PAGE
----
A Unique and Important History

by Midnight Freemason Contributor
Steven L. Harrison, 33°, FMLR

A recent episode of The Masonic Roundtable (it's Must-See-TV*) discussed Lodge history.  Saying Lodge history — or Grand Lodge history, or even Masonic history — is a good thing is about as bold as being for Mom and apple pie but cataloging it and keeping it up to date is a difficult process.

First of all, I have to mention my state, Missouri, has done a great job preserving its history with a large Masonic Museum and an extensive library.  If you're ever in Columbia, both are worth the trip — but there is more.

Beginning in 1999, the Missouri Lodge of Research, under the direction of its Editor Ronald E. Wood, Jr., published a complete history of existing Missouri Lodges.  The monstrous eight-volume set included one volume of Grand Master biographies and took seven years to complete.  As a reference library it's a masterpiece and, in my opinion, hasn't gotten the recognition it deserves.

In order to get it written, Brother Wood asked each Lodge to submit its own history with a picture of the current building.  He then compiled it into what may be the most comprehensive history of the local Lodges in any jurisdiction.

The project had some rough spots.  First, different authors made for differences in writing styles and inconsistencies in the individual histories.  Some Lodges submitted extensive reports requiring as much as 20 pages.   Others contributed only a paragraph.  One such Lodge's only item of significance, for example, was that at one time it moved from 111½ Vermont Street to 111 Vermont Street... an earthshaking piece of Masonic history thankfully never to be lost.

The second issue related to the fact that the Missouri Lodge of Research selected each of these eight volumes to be its "book of the year" — the premium distributed to each member.  While cataloging this history was important, members became impatient with receiving similar books over the seven-year period.  More than that, Ronald Miller, then Secretary of the Missouri Lodge of Research, reported there was a significant drop in membership from those outside the Grand Lodge of Missouri, who saw the books as not being relevant to their interests.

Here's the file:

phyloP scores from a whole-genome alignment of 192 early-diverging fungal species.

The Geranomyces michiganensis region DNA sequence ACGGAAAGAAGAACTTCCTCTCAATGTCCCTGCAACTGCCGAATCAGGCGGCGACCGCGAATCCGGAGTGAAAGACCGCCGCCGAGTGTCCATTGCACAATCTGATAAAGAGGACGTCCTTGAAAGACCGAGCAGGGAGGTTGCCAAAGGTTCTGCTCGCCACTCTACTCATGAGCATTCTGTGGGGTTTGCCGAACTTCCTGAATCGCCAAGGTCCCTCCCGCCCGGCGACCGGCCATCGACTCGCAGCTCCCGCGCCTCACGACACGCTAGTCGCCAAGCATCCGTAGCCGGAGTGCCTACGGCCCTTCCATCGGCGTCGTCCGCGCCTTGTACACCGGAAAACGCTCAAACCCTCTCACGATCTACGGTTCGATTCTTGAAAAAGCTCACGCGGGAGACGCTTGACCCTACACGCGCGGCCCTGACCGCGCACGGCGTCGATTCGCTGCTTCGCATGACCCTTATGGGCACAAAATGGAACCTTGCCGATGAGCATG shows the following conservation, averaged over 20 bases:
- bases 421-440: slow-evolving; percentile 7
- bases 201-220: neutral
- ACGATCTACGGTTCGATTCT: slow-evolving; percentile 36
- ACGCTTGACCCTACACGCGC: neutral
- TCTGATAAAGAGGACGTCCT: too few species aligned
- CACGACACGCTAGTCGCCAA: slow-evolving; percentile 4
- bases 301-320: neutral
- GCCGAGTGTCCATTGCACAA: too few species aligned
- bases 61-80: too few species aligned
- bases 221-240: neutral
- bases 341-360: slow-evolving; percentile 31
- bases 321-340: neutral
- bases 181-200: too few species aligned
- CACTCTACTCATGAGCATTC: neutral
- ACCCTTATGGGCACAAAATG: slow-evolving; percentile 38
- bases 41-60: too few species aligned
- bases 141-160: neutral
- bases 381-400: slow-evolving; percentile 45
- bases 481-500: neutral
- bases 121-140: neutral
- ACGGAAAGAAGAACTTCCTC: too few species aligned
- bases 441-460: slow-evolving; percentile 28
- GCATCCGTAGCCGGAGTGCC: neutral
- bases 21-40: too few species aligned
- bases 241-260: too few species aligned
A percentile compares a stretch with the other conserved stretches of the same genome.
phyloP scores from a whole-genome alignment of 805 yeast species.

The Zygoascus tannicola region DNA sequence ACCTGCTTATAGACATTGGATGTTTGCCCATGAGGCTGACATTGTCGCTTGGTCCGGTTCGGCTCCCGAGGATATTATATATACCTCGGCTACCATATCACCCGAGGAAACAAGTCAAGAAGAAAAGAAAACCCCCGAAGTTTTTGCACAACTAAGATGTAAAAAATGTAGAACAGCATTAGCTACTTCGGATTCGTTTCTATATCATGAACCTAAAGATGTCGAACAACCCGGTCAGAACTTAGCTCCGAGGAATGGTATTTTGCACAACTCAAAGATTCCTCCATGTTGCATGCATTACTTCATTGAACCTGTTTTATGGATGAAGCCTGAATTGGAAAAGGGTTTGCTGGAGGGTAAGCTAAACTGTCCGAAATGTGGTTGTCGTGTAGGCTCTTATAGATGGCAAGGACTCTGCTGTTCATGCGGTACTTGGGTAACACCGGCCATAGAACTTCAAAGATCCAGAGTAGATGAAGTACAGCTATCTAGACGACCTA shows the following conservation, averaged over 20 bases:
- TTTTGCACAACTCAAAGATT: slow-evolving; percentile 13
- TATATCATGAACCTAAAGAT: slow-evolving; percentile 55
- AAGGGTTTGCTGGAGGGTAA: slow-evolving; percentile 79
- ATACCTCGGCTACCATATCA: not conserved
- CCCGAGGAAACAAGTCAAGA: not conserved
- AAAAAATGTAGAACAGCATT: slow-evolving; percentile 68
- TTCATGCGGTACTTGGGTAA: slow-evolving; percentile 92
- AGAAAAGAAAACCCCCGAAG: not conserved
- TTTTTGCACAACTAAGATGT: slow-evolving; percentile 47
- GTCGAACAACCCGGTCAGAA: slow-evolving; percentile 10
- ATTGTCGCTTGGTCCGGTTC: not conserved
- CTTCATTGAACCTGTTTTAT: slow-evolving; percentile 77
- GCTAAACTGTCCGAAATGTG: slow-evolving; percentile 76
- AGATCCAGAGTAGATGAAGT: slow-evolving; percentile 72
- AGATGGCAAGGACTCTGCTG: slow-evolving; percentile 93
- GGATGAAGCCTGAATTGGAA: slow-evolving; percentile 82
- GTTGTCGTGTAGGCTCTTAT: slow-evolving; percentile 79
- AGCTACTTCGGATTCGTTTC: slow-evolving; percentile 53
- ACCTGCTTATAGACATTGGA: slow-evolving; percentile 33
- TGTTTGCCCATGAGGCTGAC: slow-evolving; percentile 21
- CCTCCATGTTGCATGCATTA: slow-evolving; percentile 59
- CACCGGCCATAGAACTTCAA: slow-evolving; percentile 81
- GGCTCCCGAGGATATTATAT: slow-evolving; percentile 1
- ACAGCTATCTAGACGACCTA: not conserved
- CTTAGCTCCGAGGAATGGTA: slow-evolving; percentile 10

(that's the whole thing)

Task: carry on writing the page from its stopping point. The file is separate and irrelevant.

Still, even with its foibles, this is a unique and important history.  As Editor of the Missouri Freemason magazine, I found the set invaluable.  

It would have been more valuable were it on the Internet in searchable, usable form.  In fact, groups contemplating such projects should consider — as the Roundtable pointed out — publishing them on the Internet, followed by hard-copy publication, a step that may not even be necessary.  This kind of project is an enormous undertaking but, for the purposes of Masonic research and history, well worth the work.

*Well, technically, its a podcast most listen to, so it's Must-See-TV that most don't see and it isn't TV.


Bro. Steve Harrison, 33°, is Past Master of Liberty Lodge #31, Liberty, Missouri. He is the editor of the Missouri Freemason magazine, author of the book Freemasonry Crosses the Mississippi, a Fellow of the Missouri Lodge of Research and also its Worshipful Master. He is a dual member of Kearney Lodge #311, St. Joseph Missouri Valley of the Scottish Rite, Liberty York Rite, Moila Shrine and a member and Past Dean of the DeMolay Legion of Honor. Brother Harrison is a regular contributor to the Midnight Freemasons blog as well as several other Masonic publications. His latest book, Freemasons: Tales From the Craft & Freemasons at Oak Island. Both are available on amazon.com.


  1. Personally I am very glad my Brethren before me has preserved (For the most part) The history of our gentle craft. I would love to see all archives available on the net. I would be a great way to preserve these precious archives from the destruction of time and make all the works accessible to everyone

  2. As always I would love something like that,especially for my home state of Illinois.

  3. That's really cool! We have something similar in Nebraska at the Grand Lodge level, but nothing that compiles individual lodges histories...
    If they still have the original print files, they should be able to convert it into a searchable, online form much easier than by having to recreate it all...


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